- All employees attend the company’s monthly All Hands meeting. 70% of employees attend in person and 30% of employees join via Zoom.
- An employee asks a question via Slack and their colleague responds right away.
- A manager and employee meet in person to discuss a recent performance review.
Only you and your teams can determine how much synchronous and asynchronous time is required for optimum productivity. Some teams, e.g. customer support, will need to spend most of their time in synchronous work. For those in engineering and marketing, it may be the other way around. Only through experimentation and the close measuring of results can you hit upon your magic number.
Having a ratio or percentage of asynchronous communication to work towards can be helpful, but there’s also a risk of getting fixated on numbers. So it’s best to establish a flexible goal for asynchronous communication. Software company 37 Signals are a great example of this. They provide the guideline, “Real-time sometimes, asynchronous most of the time.”
Another example would be: “Synchronous only when absolutely necessary.”
1. Increased productivity.
There’s plenty of research to suggest that asynchronous work is more productive - for example, one study found that productivity was likely to be 71% higher when meetings were reduced by 40% (1).
The interruptions that go along with synchronous communication are another cause for concern. With synchronous communication, employees will often stop what they’re doing to hop on a call, answer a Slack message or attend an unscheduled meeting.
It’s been well documented that interruptions are thieves of productivity - not only is time lost to the interruption itself, but every time we get interrupted we take an average 23 minutes and 15 seconds returning to deep focus (2). One study estimated that unnecessary interruptions, like the ones associated with synchronous work, could be robbing employees of up to 6 hours of productive time per day (3).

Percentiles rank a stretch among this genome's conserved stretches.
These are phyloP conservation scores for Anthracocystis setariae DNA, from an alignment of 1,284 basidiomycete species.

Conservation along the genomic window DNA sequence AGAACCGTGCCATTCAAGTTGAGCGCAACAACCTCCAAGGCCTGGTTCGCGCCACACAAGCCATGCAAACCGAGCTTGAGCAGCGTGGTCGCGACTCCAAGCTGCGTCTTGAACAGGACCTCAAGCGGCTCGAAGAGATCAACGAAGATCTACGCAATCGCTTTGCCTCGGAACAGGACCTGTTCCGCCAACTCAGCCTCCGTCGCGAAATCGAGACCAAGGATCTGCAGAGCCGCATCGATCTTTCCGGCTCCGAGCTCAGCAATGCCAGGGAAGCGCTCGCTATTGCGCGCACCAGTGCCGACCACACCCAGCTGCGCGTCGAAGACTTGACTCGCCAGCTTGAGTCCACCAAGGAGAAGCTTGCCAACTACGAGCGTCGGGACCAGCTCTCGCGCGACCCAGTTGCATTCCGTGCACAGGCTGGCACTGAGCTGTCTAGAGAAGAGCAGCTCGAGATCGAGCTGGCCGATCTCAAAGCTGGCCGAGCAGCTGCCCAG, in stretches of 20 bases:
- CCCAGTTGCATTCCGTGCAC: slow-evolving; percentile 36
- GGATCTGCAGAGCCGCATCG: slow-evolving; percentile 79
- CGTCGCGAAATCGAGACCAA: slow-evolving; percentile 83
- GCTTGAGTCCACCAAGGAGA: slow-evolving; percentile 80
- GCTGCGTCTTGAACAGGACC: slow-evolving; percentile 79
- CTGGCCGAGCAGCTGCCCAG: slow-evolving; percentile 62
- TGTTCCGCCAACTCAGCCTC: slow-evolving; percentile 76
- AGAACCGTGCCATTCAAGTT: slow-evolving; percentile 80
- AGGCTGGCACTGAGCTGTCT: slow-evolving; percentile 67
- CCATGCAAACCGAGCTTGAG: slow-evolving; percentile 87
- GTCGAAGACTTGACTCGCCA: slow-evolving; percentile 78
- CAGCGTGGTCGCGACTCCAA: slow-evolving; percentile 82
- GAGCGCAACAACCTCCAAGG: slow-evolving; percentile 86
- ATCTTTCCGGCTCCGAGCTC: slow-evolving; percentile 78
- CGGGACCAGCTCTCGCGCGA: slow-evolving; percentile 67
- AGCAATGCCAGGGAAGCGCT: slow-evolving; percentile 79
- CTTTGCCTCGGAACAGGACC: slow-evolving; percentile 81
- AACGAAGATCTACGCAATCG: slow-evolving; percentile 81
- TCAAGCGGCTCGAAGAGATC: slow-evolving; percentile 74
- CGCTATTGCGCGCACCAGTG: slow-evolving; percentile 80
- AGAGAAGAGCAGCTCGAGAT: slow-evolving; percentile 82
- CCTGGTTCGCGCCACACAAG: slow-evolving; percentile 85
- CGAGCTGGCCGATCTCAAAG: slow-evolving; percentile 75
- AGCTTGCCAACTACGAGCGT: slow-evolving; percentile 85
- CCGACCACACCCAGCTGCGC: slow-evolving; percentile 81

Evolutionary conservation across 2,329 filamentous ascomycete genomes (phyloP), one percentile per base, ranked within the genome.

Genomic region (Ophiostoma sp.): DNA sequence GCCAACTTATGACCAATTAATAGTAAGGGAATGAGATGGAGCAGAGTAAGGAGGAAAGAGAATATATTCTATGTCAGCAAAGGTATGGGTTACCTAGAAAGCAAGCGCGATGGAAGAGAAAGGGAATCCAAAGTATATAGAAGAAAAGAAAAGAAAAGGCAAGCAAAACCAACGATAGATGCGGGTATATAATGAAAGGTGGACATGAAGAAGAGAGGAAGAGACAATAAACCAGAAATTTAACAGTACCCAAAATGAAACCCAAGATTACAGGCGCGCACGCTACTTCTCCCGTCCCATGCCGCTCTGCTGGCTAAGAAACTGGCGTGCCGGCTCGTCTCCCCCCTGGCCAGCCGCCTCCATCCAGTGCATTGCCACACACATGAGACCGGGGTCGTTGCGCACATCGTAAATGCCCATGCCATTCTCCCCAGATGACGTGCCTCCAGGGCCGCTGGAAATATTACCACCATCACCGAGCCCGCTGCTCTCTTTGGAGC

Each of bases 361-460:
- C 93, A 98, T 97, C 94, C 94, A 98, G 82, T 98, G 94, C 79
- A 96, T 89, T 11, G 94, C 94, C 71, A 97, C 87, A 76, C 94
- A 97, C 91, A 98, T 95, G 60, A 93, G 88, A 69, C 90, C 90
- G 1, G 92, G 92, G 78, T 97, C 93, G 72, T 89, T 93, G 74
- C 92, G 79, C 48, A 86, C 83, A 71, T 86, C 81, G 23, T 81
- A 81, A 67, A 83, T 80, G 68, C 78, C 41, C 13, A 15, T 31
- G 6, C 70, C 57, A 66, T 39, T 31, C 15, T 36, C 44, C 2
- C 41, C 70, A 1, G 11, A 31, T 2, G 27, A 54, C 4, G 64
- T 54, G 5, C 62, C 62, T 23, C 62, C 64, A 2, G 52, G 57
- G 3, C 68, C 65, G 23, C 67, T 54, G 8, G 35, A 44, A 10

By contrast, asynchronous communication allows time for increased focus, which supports other hyperproductive work behaviours like task batching and time blocking.
2. Increased hiring potential.
Companies that master asynchronous communication are better placed to facilitate dispersed and remote teams, which widens the talent pool considerably.
They’re also more likely to offer two of the items that are currently on almost every employee’s wish list - flexibility and autonomy.
3. Increased diversity and inclusivity.
When we only communicate synchronously, we risk leaving some of our employees behind.
People who are comfortable speaking up in meetings and are good at generating ideas in the moment will look like top performers. Meanwhile, those who are more experienced with written communication or have difficulty getting their voice heard in meetings - often women and people from minority groups (4) - might struggle to demonstrate their value.
Striking a good balance between synchronous vs asynchronous communication is a great way of levelling the playing field.
4. Lower employee stress.
Employees who mix synchronous and asynchronous work are forced to make lots of little decisions about how their time is spent - “Should I pick up the phone now or put everything in a shared document that my teammate can review later?”